Fast Fact: The highest ranked player Petkovic has defeated on grass is Garcia (No. 33) who she defeated in 2015 Eastbourne.


Venus Williams

2015 Record: 20-7

Grand Slam Record: 225-59

Wimbledon Record: 73-12

Wimbledon Best Result: Won (2000, ’01, ’05, ’07, ‘08)

Fast Fact: 2015 Wimbledon marks Venus’ 67th appearance in a Grand Slam event, tying her with Navratilova for second place in the Open Era (Frazier, 71).


Sabine Lisicki

2015 Record: 15-15

Grand Slam Record: 48-27

Wimbledon Record: 23-6

Wimbledon Best Result: RU (2013)

Fast Fact: Lisicki has appeared in 27 Grand Slam events, but nearly half of her match wins (23 of 48) are from her last 5 Wimbledon appearances.




Notable Quotables from the Queen’s Club Tennis Tournament


By Wendy M. Grossman

(June 21, 2015) LONDON, England – Notable quotes from 2015 Queens Club tournament:

Nick Kyrgios, asked about buying a scooter: “I don’t know, mate. I just bought a scooter because I felt like buying a scooter. I can’t tell you if it’s linked to tennis or anything like that. I just bought a scooter.”

Stan Wawrinka

Stan Wawrinka, asked after their match about Nick Kyrgios’s comment that he doesn’t want to think about tennis for a couple of weeks: “I think he’s saying a lot of things every day, so it’s quite interesting for journalists to hear that. I’m sure he’s not going to switch off…If he switch off two weeks of tennis, then he can go home and not play Wimbledon…When I read his interview, it’s always funny, a lot of things you can take. When I read before the match he was ready, excited for the challenge, and now he was sick.”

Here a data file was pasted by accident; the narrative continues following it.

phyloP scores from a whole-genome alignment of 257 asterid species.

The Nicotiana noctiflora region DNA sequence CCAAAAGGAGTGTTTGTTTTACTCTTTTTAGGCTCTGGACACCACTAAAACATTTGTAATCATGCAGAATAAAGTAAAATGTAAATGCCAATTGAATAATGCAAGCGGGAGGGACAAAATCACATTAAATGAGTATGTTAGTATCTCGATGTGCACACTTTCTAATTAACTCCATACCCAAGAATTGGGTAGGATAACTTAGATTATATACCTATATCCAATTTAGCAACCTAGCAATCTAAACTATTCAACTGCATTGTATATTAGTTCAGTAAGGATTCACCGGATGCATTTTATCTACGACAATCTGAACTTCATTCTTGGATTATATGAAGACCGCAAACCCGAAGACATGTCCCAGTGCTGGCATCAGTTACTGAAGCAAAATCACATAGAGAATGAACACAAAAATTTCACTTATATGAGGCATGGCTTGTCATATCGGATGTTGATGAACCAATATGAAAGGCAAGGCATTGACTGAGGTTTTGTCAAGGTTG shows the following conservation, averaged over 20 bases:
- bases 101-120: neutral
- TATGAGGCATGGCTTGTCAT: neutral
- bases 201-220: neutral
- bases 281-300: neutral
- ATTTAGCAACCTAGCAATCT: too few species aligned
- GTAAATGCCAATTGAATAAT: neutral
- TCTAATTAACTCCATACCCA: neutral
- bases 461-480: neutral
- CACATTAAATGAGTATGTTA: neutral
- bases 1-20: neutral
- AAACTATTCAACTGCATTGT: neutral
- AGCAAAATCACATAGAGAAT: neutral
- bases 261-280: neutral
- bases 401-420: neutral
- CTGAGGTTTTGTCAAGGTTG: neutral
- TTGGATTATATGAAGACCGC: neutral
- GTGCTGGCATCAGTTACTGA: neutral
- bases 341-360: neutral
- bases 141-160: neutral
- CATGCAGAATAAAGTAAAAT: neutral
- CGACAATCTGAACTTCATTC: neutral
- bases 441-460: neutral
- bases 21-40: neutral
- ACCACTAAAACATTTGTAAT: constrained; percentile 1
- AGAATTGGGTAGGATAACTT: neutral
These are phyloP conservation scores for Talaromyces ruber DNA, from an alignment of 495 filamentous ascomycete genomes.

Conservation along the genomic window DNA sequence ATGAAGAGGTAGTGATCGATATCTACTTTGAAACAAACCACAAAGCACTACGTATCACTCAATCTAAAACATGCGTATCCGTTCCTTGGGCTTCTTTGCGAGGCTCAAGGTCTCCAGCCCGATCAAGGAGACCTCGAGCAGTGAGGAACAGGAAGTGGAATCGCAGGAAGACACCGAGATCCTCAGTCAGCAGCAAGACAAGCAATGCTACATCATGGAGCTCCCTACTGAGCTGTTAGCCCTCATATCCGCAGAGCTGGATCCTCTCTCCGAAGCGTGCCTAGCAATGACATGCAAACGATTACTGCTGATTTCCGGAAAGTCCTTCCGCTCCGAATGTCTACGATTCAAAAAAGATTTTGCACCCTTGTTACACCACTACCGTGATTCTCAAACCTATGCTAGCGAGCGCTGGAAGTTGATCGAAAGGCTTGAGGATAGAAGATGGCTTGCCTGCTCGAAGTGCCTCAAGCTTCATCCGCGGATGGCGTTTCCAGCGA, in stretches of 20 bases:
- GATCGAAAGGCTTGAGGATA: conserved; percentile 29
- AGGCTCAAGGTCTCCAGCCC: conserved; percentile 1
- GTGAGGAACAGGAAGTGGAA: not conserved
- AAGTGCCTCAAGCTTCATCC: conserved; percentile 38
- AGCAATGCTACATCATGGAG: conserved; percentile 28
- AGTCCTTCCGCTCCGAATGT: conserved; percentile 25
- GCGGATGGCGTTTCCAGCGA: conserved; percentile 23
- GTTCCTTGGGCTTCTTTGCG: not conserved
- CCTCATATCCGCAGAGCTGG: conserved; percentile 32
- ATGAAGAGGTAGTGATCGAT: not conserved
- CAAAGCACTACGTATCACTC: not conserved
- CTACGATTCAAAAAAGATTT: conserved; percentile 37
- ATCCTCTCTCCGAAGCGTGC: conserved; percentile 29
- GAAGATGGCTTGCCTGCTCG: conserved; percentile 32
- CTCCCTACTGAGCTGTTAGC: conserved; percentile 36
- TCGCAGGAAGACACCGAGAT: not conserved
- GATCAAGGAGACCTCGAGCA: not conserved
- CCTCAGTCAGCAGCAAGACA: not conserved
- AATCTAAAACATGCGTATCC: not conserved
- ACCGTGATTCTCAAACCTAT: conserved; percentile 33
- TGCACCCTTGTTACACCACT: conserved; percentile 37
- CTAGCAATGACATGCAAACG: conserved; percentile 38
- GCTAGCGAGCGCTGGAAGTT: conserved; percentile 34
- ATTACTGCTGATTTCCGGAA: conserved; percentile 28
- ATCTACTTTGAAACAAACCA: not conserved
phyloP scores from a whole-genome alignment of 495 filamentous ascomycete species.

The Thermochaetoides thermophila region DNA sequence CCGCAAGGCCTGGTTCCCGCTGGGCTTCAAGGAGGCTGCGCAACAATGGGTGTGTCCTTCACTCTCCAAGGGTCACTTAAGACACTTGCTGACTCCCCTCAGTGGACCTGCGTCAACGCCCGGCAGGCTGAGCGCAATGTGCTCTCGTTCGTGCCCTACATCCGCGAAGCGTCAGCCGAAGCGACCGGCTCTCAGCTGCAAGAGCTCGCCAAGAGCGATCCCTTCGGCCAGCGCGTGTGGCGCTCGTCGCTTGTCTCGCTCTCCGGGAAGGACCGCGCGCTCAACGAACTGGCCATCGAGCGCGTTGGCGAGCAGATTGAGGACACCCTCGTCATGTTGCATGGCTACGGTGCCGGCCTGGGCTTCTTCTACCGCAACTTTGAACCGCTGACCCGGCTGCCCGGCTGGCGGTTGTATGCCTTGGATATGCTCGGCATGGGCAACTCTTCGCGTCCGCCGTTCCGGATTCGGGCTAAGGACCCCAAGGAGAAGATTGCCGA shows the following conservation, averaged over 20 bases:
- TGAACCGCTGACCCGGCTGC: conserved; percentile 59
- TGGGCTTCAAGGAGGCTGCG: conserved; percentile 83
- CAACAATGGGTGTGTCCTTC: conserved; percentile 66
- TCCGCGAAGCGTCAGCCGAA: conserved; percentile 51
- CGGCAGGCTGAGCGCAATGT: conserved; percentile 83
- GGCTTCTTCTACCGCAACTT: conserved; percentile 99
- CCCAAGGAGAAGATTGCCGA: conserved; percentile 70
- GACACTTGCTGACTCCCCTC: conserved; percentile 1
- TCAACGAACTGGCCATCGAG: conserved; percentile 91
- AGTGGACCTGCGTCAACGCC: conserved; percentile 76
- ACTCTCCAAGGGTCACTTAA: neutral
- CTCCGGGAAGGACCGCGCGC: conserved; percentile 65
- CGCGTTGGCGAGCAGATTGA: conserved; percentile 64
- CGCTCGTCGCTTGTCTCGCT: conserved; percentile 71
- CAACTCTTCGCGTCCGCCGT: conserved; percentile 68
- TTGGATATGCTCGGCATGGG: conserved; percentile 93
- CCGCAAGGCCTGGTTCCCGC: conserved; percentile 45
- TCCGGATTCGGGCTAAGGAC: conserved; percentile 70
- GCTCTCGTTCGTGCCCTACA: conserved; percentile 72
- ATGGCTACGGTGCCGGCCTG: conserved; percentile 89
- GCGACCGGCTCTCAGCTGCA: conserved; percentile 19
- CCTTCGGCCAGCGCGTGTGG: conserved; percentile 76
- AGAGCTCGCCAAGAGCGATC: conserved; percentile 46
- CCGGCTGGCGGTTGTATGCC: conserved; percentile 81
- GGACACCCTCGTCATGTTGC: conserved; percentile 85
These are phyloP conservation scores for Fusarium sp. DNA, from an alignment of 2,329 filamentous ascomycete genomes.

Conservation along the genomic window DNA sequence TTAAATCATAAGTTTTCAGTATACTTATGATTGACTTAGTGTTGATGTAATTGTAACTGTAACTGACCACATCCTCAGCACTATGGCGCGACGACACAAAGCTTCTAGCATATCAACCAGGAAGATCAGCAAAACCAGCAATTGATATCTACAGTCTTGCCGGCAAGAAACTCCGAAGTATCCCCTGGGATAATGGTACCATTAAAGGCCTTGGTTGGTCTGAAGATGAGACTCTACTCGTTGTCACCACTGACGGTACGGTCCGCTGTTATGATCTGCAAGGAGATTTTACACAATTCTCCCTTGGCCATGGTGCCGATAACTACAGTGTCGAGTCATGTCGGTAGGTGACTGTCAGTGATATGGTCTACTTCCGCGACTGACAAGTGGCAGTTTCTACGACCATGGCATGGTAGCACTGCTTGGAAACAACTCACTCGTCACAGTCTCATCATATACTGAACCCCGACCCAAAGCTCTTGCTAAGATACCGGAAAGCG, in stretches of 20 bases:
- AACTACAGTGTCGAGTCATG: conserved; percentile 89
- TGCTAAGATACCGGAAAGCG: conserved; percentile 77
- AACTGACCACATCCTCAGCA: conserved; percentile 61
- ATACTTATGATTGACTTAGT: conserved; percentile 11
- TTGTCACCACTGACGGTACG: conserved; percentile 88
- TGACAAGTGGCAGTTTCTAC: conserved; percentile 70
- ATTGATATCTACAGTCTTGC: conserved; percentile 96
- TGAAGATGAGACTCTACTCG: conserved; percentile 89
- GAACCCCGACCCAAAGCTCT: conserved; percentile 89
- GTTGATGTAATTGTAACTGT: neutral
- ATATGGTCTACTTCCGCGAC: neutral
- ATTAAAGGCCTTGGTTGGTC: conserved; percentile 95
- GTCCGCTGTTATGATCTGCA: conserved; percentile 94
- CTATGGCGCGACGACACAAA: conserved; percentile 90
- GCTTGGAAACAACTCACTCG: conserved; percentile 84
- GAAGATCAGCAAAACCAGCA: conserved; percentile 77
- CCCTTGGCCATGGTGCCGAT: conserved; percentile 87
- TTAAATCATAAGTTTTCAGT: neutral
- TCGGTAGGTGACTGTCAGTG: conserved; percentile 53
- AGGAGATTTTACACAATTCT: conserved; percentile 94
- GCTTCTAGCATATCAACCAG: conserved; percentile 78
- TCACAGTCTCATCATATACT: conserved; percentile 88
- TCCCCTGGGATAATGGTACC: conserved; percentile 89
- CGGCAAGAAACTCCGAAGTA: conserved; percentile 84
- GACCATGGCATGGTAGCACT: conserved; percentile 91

Rafael Nadal, asked if he’d look for advice from Jose Mourinho, the Portuguese manager of Chelsea Football Club, who attended Queen’s on Tuesday: “He’s a football manager. He’s one of the best of the world. And I have my team. I will not give him never an advice of football and probably he will not giving me never advice of tennis.”

315dimitrov fh-001

Grigor Dimitrov, asked about being defending champion: “It’s one of the tournaments for me that every time I step on that court I feel like I own the court.”


Kevin Anderson, asked if he’d rather watch a guy with big aces or a match with lots of rallies: “Sometimes it would be interesting to see both.”


Andy Murray

Andy Murray

Andy Murray, asked after his three-set Muller match if he was having as good a time as it looked like: “I was when I was winning.”


Milos Raonic, on this year’s extended grass schedule: “I think just from the start of [Wimbledon] the quality of tennis will be better just because of time. You can’t really cheat time, spending time on court and so forth.”


Kevin Anderson, asked how much of an impression Kevin Curran, Wimbledon runner-up 30 years ago, made on him growing up: “Wayne Ferreira was the influence when I was growing up.”


Andy Murray, asked what shot he would pick if he could have a shot from any other player on the tour: “Probably would be Isner’s serve, I think. I mean, it makes the game a whole lot easier when you can serve like that.”


Kevin Anderson, asked to name the best servers in the world at present: “If you just look at the serve itself, I think – if you just looked at numbers, I think you’d have to look at [Ivo] Karlovic or [John] Isner. I mean, just in terms of stats…But I feel like Raonic, I feel like myself I think probably would round out the top four in terms of serving.”